Contributions to an Oklahoma 529 plan up to $10,000 ($20,000 if married) are deductible, with 5-year carryforward
Contributions to any state’s 529 plan up to the gift tax exclusion amount ($15,000 in 2018) are deductible.
Contributions to a Rhode Island 529 plan up to $500 ($1,000 if married) are deductible
Contributions to a South Carolina 529 plan are fully deductible
A 5% tax credit on up to $1,960 ($3,920 if married) per year in contributions to an Utah 529 plan can be claimed against Utah income tax.
Contributions to a Virginia 529 plan up to $4,000 (any filing status) are deductible, with an unlimited carryforward
Contributions to a West Virginia 529 plan are fully deductible.
Contributions to a Wisconsin 529 plan up to $3,200 (any filing status) are deductible, with an unlimited carryforward
Some states do not offer state income tax deductions or tax credits for K-12 tuition, but distributions for K-12 tuition are state-tax free. These include Delaware, Kentucky, New Hampshire, North Carolina and Tennessee. In addition, 529 plans in Alaska, Florida, Nevada, South Dakota, Texas, Washington and Wyoming are eligible for K-12 distributions, but there is no state tax savings because there is no state income tax in these states.
What happens if your state is not on the list?
If your state has not yet conformed to the new tax law, you are still eligible to take federal tax-free withdrawals to pay for elementary or high school tuition. However, you may be subject to state income tax on the earnings portion, and any income tax deductions or credits claimed may be subject to recapture. California also imposes a 2.5% state penalty tax on the earnings portion of non-qualified withdrawals, which includes distributions used to pay for K-12 tuition.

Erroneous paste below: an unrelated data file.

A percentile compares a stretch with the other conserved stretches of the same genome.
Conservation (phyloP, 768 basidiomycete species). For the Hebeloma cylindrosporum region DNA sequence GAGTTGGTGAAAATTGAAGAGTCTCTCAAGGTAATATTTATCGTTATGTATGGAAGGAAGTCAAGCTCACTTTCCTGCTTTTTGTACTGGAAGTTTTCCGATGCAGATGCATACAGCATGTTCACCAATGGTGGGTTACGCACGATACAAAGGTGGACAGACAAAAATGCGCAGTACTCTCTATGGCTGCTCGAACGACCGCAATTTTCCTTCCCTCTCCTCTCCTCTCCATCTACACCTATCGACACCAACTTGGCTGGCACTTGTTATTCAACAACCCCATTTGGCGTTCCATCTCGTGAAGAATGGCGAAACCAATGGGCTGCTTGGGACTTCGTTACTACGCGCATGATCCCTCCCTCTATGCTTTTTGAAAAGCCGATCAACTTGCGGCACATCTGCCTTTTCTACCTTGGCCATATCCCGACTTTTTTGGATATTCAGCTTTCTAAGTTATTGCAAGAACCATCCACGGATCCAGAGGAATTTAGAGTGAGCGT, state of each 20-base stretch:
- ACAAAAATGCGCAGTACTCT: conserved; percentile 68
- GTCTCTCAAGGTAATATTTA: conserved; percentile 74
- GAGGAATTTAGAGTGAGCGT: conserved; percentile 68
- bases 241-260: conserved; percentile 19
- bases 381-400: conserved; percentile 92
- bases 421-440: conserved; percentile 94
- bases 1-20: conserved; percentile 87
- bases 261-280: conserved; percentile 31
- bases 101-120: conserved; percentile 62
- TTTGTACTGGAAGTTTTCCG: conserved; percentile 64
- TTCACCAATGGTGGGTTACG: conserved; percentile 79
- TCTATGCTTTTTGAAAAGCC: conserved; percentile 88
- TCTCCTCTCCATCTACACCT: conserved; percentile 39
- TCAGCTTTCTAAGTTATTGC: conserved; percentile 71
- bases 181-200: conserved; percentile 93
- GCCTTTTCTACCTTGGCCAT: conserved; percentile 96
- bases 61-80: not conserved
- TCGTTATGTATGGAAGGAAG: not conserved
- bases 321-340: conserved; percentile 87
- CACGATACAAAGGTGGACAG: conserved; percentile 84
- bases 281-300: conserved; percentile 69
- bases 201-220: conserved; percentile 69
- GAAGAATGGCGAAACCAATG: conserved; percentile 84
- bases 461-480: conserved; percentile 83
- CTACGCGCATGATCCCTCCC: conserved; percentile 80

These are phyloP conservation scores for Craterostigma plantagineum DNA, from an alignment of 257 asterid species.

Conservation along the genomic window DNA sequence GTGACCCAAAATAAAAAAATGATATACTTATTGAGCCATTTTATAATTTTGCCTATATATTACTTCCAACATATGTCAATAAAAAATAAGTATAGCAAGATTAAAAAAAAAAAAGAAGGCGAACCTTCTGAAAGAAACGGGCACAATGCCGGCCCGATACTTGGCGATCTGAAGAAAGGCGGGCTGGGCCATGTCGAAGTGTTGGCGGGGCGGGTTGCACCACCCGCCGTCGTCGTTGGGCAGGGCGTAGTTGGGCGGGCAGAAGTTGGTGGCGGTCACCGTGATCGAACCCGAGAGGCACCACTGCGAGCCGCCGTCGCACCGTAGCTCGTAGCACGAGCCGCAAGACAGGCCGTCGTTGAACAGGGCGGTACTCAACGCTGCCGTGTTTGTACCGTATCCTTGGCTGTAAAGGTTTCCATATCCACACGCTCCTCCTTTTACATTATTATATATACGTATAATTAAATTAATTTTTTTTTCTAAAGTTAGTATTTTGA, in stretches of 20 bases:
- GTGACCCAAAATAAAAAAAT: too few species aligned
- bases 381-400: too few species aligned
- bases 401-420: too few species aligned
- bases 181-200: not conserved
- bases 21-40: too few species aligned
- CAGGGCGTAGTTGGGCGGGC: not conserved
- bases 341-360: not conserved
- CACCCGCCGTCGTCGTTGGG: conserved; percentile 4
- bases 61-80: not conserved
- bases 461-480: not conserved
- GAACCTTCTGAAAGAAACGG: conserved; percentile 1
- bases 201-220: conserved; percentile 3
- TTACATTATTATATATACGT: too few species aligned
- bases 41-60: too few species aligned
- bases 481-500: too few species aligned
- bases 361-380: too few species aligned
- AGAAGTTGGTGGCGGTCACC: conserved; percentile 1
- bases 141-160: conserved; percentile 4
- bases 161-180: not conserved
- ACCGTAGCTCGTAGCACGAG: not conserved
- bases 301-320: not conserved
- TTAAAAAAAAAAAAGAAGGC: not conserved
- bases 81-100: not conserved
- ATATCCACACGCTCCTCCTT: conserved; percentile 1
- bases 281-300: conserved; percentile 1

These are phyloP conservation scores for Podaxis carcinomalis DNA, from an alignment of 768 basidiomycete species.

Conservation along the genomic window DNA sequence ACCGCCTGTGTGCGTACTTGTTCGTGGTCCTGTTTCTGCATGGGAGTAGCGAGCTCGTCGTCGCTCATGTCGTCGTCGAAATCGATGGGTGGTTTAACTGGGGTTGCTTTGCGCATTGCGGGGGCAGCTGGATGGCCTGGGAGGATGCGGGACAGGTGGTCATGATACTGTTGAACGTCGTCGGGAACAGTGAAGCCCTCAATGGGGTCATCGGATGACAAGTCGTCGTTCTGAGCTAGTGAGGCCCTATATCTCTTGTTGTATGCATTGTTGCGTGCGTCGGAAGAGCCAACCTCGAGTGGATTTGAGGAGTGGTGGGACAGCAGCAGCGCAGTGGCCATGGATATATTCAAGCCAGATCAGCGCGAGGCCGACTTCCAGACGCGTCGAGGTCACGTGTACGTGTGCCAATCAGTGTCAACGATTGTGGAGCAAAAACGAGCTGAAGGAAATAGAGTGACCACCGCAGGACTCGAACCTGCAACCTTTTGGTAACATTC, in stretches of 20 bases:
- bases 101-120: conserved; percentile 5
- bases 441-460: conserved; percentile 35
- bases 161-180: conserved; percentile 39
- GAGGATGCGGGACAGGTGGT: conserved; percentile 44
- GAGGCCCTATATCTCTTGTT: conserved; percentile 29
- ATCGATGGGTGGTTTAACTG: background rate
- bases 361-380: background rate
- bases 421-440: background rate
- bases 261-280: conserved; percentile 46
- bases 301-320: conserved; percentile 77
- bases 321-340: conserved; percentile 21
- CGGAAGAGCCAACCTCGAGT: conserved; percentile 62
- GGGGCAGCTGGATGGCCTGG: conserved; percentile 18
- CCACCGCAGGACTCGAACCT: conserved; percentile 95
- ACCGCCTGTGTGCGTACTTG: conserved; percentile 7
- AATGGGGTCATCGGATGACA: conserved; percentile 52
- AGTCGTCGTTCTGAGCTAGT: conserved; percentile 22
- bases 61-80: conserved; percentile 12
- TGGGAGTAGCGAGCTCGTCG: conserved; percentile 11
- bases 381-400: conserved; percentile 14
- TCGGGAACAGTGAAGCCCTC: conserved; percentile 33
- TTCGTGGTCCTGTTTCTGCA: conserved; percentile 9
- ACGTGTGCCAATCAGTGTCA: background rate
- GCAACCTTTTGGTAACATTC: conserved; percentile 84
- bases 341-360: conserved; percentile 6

Which 529 plans can be used to pay for K-12 tuition?
Any 529 savings plan can be used to pay for college or up to $10,000 per year in elementary and high school tuition, but some states offer savings options specifically designed for K-12.
- Louisiana’s START K12 program is a qualified tuition plan that allows Louisiana residents to save for tuition expenses at Louisiana K-12 schools. The START K12 program offers many of the same tax benefits as Louisiana’s START Saving Program, however contributions to a START K12 plan are not eligible for a state tax deduction.
- The Kentucky Education Savings Plan Trust (KESPT), available nationwide, will offer new 529 plan investment options that will better accommodate families saving for K-12. The new enrollment-based investment options will launch February 25, 2019.
Families who originally set up a 529 plan for college and have decided to use some of the funds for pre-college expenses may consider adjusting their investment strategy for a shorter time horizon. For example, with an age-based portfolio, investment allocations automatically shift over time based on the age of the beneficiary and when they will begin college. Most families select an option that is heavily weighted toward equities when the beneficiary is young and shifts toward more conservative fixed income options over time. Families also have the option to open a separate 529 plan to pay for a child’s K-12 tuition.
A good place to start